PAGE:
Deciding not to push on to Cajamarca proved to be a blessing in disguise when Miguel, noticing my beleaguered state, offered me a discounted room at his Tetem Backpackers. He proved to be an absolute mensch and the place, with its huge rooms and heated pool was the perfect place to spend a day off. If you’re in the area check it out!
A couple of days before I arrived in Chachapoyas I noticed some paint peeling on the frame of the bike. It was only later while giving it a clean I realised it was something much more serious. The welding at the join between one of the seat stays and the seat tube had completely cracked and the two were no longer attached. I went online to find out how bad this was and, much like how WebMD can make a mild rash seem like a virulent case of smallpox, the various cycling forums soon led me to believe that I had no choice but to give up on my frame or else suffer the dreaded “catastrophic failure”. There was never any mention of partial or slight failure, it just had to be catastrophic. It was clear that if I rode my bike again it would instantly explode and I would die. On the other hand replacing the frame would be time consuming, expensive and a logistical nightmare. As I lay there in my hostel bed I saw my whole trip flash before my eyes. Surely there had to be a way to fix this.
Ecuador: home of The Galapagos, volcanoes and, uh… Antonio Valencia. It’s safe to say I didn’t know much about the equatorial meat in the Colombia/Peru sandwich and was curious to find out more. The Colombians I’d asked unsurprisingly told me Colombia is far more bacano (cool) and that while Ecuadorians are friendly they’re not as warm as their northern neighbours. Oh, and their food sucks (uh, pot kettle black?).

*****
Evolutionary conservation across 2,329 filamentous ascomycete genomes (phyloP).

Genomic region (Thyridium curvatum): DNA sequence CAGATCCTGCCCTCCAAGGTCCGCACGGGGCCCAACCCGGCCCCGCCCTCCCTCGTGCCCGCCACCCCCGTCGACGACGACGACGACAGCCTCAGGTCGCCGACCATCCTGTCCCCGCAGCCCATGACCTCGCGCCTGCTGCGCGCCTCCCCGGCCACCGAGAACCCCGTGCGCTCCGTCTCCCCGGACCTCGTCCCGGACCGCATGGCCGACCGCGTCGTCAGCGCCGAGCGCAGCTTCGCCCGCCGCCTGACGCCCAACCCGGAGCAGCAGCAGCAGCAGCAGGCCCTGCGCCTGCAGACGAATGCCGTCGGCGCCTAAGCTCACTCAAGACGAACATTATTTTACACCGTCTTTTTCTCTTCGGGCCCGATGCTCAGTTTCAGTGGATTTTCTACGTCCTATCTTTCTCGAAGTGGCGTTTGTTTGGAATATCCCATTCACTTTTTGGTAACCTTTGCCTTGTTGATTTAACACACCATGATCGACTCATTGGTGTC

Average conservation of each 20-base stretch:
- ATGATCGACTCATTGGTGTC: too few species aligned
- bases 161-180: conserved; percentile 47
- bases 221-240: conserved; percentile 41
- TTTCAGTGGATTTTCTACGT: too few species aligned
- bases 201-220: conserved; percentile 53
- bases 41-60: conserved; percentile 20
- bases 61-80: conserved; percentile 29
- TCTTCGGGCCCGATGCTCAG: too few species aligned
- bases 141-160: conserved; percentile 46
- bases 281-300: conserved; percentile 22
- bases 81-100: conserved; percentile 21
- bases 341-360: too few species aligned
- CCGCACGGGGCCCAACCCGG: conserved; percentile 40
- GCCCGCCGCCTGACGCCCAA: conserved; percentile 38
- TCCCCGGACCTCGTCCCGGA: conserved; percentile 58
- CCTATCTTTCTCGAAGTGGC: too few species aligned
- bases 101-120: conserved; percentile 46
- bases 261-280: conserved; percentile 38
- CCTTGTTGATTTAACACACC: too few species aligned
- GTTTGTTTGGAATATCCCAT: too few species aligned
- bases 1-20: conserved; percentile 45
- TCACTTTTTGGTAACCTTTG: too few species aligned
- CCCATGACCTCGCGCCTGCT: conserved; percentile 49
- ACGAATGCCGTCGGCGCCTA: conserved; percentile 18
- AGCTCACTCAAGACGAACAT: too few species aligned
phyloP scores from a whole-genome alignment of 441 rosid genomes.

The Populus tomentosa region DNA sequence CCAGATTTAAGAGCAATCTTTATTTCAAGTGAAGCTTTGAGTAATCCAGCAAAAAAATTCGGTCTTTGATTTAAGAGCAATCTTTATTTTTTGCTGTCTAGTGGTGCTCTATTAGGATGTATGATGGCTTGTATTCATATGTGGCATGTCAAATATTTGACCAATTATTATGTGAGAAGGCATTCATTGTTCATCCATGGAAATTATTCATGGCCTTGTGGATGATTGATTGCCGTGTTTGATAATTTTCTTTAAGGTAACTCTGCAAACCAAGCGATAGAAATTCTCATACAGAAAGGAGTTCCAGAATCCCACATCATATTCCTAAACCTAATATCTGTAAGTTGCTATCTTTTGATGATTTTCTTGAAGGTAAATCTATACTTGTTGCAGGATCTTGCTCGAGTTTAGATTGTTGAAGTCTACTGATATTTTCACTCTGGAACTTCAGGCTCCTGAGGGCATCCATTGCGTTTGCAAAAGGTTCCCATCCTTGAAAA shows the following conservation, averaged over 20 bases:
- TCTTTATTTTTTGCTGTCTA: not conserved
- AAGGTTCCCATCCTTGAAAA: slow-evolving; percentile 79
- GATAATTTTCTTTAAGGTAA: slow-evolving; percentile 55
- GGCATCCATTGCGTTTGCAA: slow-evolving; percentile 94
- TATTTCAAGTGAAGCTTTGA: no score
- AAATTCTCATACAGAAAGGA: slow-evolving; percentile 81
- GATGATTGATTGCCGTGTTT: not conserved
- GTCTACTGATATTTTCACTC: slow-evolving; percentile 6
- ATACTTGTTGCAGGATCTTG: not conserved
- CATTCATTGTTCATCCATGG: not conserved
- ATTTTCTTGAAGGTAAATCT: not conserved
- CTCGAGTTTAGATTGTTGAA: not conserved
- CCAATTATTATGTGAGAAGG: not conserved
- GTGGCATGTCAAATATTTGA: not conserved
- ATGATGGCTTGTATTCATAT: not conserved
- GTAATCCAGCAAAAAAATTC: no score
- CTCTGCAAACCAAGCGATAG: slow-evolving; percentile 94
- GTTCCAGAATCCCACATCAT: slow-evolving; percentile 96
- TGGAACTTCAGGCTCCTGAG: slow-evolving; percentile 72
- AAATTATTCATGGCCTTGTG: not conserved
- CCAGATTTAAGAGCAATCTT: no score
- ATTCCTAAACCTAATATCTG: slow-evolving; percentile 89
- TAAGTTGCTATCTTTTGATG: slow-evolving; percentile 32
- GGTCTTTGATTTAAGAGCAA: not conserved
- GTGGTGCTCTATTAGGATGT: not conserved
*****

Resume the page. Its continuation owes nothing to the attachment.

As I prowled the one and only mean street of Sibundoy I spotted a stall selling really big juicy looking salchichas (sausages) and I simply had to have one. Thus I spent the following day writhing around in bed in a windowless room with a dodgy stomach and a fever. Thankfully after a cocktail of drugs and copious amounts of water I sweated it all out and the next morning I was feeling fresh and raring to go.
If there was one section of Colombia that slightly worried me it was this: riding through the corridor between Palmira and Cali, respectively the 8th and 10th most dangerous cities in the world. While the chances of anything happening were tiny, I didn’t want to end up skirting some dodgy barrio come nightfall so I set of from Walter’s good and early to be sure. In fact I need not have worried. I shot like a bullet down the Pan-American Highway and by 12 o clock I was comfortably clear of both cities. All I had to do was find some lunch.
Keen to avoid the mistakes of the day before, I set off in search of a hearty breakfast. And I found one. Calentao, which literally means “reheated” is a popular staple in Antioquia, traditionally comprised of yesterday´s leftover rice, beans and whatever else. Accompany it with beef, scrambled eggs, cheese, a mini croissant, and a coffee (which was conveniently served in a handle-less bowl like a soup) and you’ve got a mighty fine breakfast. Even the chili that came with it was near Mexico-level spicy, which is a rarity in Colombia.